python – Dynamodb scan() using FilterExpression

python – Dynamodb scan() using FilterExpression

This is because you used Pythons and keyword in your expression, instead of the & operator.

If a and b are both considered True, a and b returns the latter, b:

>>> 2 and 3

If any of them is False, or if both of them are, the first False object is returned:

>>> 0 and 3
>>> 0 and 

The general rule is, and returns the first object that allows it to decide the truthiness of the whole expression.

Python objects are always considered True in boolean context. So, your expression:

Attr(Date).eq(date) and Attr(Shift).eq(shift)

will evaluate as the last True object, that is:


which explains why you only filtered on the shift.

You need to use the & operator. It usually means bitwise and between integers in Python, it is redefined for Attr objects to mean what you want: both conditions.

So you must use the bitwise and:

FilterExpression=Attr(Date).eq(date) & Attr(Shift).eq(shift)

According to the documentation,

You are also able to chain conditions together using the logical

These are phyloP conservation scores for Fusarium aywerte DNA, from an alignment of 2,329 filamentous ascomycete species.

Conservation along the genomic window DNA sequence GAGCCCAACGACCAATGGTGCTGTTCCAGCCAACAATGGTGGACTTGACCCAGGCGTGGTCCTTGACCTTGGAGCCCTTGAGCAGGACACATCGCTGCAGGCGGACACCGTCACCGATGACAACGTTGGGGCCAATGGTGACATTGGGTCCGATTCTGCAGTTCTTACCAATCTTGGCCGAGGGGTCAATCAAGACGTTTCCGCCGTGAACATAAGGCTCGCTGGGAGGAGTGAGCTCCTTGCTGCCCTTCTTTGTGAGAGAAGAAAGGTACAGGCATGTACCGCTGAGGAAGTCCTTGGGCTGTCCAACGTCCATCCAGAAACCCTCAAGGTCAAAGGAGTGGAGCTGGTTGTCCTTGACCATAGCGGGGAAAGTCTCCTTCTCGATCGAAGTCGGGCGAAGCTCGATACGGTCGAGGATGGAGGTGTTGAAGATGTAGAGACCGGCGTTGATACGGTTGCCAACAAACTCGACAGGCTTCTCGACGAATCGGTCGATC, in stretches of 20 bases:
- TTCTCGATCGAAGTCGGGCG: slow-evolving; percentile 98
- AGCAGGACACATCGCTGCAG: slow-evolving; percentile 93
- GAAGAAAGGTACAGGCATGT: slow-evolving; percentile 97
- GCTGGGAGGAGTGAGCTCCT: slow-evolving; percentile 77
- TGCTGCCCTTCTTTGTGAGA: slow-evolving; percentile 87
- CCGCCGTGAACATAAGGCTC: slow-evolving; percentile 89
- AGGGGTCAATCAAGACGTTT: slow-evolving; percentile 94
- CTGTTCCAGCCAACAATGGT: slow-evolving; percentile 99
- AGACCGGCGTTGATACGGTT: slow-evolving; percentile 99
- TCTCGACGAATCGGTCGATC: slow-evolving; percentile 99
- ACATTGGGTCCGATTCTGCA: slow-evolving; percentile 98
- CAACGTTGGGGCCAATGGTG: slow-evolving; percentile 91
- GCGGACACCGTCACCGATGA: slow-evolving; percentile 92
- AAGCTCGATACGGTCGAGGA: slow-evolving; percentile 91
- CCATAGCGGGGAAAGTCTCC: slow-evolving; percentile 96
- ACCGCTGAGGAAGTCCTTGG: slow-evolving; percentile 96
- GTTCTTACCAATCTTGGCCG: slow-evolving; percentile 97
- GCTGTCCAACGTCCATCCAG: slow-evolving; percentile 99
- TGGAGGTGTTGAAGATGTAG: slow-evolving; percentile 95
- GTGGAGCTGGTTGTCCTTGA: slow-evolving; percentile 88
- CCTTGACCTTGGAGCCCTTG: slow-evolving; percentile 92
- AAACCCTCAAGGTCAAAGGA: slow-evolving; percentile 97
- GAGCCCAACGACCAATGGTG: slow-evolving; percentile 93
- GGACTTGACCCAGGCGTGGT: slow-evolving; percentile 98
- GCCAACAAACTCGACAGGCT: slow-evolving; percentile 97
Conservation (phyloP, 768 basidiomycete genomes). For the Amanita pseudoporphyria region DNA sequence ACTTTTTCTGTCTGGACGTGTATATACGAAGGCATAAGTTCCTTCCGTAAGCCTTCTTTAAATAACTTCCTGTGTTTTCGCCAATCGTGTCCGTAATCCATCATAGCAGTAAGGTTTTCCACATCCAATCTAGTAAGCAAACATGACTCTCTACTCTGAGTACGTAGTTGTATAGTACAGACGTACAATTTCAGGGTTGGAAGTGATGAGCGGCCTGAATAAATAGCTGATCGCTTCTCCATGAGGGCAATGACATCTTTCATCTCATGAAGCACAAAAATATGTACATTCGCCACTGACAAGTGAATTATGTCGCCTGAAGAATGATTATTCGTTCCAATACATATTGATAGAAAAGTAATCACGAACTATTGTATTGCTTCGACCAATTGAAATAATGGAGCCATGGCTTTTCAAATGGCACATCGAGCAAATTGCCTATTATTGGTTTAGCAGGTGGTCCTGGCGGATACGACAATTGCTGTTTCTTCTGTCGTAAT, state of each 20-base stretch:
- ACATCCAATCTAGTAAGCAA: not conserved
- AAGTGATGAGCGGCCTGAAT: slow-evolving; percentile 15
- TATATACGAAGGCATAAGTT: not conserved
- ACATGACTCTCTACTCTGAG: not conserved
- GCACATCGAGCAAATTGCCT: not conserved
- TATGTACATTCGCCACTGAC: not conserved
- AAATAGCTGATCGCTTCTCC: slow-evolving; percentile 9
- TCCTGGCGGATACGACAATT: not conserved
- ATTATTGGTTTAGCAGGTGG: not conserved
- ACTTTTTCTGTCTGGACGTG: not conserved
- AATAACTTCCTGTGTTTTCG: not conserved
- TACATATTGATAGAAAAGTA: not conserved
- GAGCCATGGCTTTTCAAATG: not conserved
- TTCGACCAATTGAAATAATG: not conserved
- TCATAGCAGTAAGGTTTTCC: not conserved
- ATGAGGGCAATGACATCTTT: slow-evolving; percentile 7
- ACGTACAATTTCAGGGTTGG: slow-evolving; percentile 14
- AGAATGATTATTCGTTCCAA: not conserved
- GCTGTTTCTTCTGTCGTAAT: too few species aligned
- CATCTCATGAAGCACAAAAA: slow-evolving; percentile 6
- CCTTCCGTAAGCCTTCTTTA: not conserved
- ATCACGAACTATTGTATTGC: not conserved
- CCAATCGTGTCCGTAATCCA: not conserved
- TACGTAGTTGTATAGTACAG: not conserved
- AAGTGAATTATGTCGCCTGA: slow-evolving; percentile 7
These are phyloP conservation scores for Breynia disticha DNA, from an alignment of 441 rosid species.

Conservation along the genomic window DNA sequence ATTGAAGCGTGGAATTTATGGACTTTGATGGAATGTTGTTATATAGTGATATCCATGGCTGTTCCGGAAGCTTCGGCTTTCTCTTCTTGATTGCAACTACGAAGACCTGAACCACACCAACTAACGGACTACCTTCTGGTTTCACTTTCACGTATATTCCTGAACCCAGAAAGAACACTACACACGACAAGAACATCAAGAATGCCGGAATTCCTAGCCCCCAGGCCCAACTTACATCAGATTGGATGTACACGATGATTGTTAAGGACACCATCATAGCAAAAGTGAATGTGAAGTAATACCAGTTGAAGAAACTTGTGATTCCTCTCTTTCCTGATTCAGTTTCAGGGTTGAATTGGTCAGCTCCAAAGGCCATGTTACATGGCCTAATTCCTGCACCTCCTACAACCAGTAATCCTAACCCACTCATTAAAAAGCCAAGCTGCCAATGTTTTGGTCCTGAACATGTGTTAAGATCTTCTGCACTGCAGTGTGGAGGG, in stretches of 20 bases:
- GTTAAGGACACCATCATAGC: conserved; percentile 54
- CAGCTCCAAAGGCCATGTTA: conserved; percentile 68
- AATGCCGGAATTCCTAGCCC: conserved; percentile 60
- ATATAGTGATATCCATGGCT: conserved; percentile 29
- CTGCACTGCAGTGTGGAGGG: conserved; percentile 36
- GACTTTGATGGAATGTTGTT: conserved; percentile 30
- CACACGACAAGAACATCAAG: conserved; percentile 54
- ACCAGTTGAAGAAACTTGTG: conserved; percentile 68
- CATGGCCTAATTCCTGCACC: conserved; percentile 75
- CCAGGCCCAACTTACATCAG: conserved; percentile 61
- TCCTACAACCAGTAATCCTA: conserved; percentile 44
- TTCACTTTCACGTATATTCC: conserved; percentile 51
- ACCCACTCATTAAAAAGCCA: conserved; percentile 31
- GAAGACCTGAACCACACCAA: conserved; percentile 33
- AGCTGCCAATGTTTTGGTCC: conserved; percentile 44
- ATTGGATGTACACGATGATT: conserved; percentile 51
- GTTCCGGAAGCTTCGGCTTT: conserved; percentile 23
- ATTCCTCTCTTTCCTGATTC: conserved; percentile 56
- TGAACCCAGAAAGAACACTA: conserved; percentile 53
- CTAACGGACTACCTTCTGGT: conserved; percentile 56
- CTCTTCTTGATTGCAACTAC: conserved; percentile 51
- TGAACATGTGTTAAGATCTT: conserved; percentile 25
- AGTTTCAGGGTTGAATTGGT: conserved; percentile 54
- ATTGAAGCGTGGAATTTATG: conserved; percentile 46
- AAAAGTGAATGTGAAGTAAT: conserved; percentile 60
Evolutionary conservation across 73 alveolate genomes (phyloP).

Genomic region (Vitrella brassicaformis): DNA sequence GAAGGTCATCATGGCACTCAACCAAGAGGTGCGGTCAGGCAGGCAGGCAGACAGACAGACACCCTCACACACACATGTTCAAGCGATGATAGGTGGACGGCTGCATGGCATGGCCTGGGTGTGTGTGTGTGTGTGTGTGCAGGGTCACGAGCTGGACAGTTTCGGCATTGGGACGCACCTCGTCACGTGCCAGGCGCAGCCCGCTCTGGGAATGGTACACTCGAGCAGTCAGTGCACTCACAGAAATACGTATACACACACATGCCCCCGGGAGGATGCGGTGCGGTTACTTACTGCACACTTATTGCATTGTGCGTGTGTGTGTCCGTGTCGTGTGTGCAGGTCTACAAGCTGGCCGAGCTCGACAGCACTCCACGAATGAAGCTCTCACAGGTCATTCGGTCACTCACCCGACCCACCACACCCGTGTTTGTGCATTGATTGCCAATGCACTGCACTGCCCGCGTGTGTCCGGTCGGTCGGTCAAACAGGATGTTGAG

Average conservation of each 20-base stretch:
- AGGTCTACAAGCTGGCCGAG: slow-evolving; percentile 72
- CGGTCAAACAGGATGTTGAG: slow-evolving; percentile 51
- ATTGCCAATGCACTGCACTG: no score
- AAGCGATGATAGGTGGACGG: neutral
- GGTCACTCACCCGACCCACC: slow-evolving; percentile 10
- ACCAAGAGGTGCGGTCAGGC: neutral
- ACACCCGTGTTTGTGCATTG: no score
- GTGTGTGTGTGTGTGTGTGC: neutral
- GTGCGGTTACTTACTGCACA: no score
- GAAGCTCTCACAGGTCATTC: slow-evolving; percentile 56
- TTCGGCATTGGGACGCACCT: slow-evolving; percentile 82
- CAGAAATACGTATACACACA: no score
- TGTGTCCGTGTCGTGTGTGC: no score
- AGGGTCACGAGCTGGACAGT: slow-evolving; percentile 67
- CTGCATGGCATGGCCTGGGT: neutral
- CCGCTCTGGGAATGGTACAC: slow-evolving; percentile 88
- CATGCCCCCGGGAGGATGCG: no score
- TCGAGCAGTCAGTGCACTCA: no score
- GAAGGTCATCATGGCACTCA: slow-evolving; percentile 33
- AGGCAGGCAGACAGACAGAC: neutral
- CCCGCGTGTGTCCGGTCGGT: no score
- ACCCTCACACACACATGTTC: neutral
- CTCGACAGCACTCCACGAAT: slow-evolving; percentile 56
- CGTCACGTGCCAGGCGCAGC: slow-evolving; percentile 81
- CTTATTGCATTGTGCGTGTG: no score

operators: & (and), | (or), and ~ (not).

Dynamodb scan() using FilterExpression

For multiple filters, you can use this approach:

import boto3
from boto3.dynamodb.conditions import Key, And

filters = dict()
filters[Date] = 2017-06-21
filters[Shift] = 3rd

response = table.scan(FilterExpression=And(*[(Key(key).eq(value)) for key, value in filters.items()]))

python – Dynamodb scan() using FilterExpression

Using parts from each of the above answers, heres a compact way I was able to get this working:

from functools import reduce
from boto3.dynamodb.conditions import Key, And

response = table.scan(FilterExpression=reduce(And, ([Key(k).eq(v) for k, v in filters.items()])))

Allows filtering upon multiple conditions in filters as a dict. For example:

    Status: Approved, 
    SubmittedBy: JackCasey

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